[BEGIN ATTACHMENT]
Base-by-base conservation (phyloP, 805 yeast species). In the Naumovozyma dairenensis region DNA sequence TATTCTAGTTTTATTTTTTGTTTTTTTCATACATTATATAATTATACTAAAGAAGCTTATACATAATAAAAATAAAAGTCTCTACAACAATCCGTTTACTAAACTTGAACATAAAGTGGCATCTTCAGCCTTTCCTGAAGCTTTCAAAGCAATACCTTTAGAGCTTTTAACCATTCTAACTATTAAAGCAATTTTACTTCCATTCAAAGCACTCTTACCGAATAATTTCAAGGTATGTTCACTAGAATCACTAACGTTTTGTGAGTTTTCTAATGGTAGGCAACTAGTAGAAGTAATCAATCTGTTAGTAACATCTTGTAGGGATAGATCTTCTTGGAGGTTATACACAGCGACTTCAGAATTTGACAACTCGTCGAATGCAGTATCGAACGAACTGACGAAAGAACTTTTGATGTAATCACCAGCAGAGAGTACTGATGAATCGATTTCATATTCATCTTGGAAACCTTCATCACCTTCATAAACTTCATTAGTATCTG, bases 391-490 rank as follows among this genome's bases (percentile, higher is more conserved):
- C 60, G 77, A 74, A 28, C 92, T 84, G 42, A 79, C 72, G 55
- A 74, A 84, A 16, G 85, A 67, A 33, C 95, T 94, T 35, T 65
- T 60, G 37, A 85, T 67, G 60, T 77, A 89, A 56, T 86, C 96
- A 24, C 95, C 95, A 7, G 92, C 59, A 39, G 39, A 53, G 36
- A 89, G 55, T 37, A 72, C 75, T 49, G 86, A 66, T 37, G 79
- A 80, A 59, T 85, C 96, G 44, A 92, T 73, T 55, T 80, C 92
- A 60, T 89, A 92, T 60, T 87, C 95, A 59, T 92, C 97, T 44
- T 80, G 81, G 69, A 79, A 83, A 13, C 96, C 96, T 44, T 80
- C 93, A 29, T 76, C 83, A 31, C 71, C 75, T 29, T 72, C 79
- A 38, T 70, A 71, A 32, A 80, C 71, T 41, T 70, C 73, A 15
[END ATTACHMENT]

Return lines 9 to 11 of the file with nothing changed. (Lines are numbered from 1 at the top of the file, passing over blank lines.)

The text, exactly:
- T 80, G 81, G 69, A 79, A 83, A 13, C 96, C 96, T 44, T 80
- C 93, A 29, T 76, C 83, A 31, C 71, C 75, T 29, T 72, C 79
- A 38, T 70, A 71, A 32, A 80, C 71, T 41, T 70, C 73, A 15